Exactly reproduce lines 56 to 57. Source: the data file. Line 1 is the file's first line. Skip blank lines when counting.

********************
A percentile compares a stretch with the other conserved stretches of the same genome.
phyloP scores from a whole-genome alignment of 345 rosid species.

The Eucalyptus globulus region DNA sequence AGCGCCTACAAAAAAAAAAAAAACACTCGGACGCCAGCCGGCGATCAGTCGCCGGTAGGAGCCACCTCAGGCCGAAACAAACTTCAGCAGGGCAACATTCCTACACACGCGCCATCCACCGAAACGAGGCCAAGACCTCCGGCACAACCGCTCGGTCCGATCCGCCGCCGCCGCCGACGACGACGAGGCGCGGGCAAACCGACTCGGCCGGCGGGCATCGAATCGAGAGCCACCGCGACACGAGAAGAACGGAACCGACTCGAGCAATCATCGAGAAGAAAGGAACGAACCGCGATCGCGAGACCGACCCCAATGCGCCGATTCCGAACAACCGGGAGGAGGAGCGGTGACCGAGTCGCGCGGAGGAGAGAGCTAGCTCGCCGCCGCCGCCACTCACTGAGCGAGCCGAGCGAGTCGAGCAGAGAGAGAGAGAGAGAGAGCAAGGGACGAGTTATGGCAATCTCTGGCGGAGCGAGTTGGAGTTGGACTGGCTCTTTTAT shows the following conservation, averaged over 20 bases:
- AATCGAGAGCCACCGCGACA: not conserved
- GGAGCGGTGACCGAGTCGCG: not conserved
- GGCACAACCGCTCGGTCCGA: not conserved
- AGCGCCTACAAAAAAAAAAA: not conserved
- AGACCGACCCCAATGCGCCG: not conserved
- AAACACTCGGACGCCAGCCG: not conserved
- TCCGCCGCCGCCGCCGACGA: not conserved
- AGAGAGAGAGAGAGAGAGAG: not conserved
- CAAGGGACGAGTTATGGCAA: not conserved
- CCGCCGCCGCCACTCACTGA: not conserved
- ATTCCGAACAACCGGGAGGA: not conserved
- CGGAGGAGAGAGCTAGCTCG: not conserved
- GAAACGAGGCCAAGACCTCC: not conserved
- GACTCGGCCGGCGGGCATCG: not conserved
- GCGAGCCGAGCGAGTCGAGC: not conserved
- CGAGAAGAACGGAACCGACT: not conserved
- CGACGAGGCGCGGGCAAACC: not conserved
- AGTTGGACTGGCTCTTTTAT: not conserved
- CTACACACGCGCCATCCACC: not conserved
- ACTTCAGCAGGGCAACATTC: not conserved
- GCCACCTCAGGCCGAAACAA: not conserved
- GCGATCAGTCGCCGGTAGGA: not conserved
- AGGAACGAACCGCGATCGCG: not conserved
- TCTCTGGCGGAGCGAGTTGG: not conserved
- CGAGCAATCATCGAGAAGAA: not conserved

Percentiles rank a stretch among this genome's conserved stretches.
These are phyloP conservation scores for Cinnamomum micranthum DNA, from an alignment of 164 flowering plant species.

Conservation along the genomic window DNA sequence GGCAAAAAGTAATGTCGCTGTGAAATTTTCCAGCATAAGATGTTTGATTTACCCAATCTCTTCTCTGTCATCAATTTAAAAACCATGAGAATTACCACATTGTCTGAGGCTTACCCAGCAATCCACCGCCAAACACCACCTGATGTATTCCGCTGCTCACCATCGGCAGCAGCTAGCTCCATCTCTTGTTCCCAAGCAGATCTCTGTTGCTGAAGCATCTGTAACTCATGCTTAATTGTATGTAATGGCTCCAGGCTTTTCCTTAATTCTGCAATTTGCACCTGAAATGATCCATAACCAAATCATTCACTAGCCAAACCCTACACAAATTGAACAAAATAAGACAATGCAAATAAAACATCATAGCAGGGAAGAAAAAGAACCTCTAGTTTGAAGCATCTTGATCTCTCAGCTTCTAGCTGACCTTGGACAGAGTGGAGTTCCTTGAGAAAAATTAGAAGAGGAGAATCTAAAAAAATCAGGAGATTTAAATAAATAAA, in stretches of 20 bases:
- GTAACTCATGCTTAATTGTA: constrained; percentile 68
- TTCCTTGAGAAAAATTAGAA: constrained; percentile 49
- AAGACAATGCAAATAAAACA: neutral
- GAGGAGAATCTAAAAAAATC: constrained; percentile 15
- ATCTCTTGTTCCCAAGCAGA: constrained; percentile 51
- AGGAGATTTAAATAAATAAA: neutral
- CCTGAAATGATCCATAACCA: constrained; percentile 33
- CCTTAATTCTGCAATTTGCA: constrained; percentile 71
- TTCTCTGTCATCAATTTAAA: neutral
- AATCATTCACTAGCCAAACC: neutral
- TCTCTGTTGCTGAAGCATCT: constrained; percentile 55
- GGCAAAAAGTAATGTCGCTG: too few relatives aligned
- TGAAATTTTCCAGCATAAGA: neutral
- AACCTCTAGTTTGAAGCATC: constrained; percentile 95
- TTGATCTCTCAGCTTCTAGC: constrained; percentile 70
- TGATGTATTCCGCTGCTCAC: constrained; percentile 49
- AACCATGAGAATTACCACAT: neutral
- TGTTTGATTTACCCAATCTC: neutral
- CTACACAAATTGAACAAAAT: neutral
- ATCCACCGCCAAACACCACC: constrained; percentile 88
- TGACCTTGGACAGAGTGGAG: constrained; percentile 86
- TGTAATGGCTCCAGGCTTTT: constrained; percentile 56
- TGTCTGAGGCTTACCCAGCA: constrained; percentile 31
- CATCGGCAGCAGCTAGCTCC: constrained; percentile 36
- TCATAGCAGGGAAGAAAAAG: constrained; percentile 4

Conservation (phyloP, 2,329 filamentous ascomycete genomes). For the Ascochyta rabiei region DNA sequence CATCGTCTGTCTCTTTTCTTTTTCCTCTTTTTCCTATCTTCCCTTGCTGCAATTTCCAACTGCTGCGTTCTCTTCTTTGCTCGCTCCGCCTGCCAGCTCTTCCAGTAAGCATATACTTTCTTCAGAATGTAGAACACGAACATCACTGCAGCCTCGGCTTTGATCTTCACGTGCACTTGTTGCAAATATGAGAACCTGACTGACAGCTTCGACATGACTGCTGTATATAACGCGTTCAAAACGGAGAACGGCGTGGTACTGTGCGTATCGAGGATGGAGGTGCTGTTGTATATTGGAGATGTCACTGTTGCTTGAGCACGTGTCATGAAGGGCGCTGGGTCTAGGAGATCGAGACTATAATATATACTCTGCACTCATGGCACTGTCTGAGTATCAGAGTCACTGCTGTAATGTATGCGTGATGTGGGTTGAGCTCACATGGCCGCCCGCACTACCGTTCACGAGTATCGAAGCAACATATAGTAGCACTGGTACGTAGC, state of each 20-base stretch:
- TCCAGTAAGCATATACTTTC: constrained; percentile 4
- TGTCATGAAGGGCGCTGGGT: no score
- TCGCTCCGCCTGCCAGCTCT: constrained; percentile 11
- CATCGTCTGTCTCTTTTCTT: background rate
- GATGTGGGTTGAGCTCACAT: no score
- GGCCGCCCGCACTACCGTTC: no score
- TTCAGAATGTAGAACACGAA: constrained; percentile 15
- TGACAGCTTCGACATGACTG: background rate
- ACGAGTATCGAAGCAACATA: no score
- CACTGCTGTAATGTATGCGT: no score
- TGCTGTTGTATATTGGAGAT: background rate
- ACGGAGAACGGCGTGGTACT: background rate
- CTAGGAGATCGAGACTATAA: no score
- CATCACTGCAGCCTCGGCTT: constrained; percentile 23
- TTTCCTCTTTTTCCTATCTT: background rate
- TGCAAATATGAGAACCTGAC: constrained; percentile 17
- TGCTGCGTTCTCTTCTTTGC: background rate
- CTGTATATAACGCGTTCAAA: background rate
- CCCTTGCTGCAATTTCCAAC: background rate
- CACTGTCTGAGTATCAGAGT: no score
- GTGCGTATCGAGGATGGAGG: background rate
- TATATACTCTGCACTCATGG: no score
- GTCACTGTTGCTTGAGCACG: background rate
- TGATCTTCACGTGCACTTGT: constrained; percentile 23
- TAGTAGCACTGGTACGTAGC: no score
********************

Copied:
- TCATAGCAGGGAAGAAAAAG: constrained; percentile 4

Conservation (phyloP, 2,329 filamentous ascomycete genomes). For the Ascochyta rabiei region DNA sequence CATCGTCTGTCTCTTTTCTTTTTCCTCTTTTTCCTATCTTCCCTTGCTGCAATTTCCAACTGCTGCGTTCTCTTCTTTGCTCGCTCCGCCTGCCAGCTCTTCCAGTAAGCATATACTTTCTTCAGAATGTAGAACACGAACATCACTGCAGCCTCGGCTTTGATCTTCACGTGCACTTGTTGCAAATATGAGAACCTGACTGACAGCTTCGACATGACTGCTGTATATAACGCGTTCAAAACGGAGAACGGCGTGGTACTGTGCGTATCGAGGATGGAGGTGCTGTTGTATATTGGAGATGTCACTGTTGCTTGAGCACGTGTCATGAAGGGCGCTGGGTCTAGGAGATCGAGACTATAATATATACTCTGCACTCATGGCACTGTCTGAGTATCAGAGTCACTGCTGTAATGTATGCGTGATGTGGGTTGAGCTCACATGGCCGCCCGCACTACCGTTCACGAGTATCGAAGCAACATATAGTAGCACTGGTACGTAGC, state of each 20-base stretch: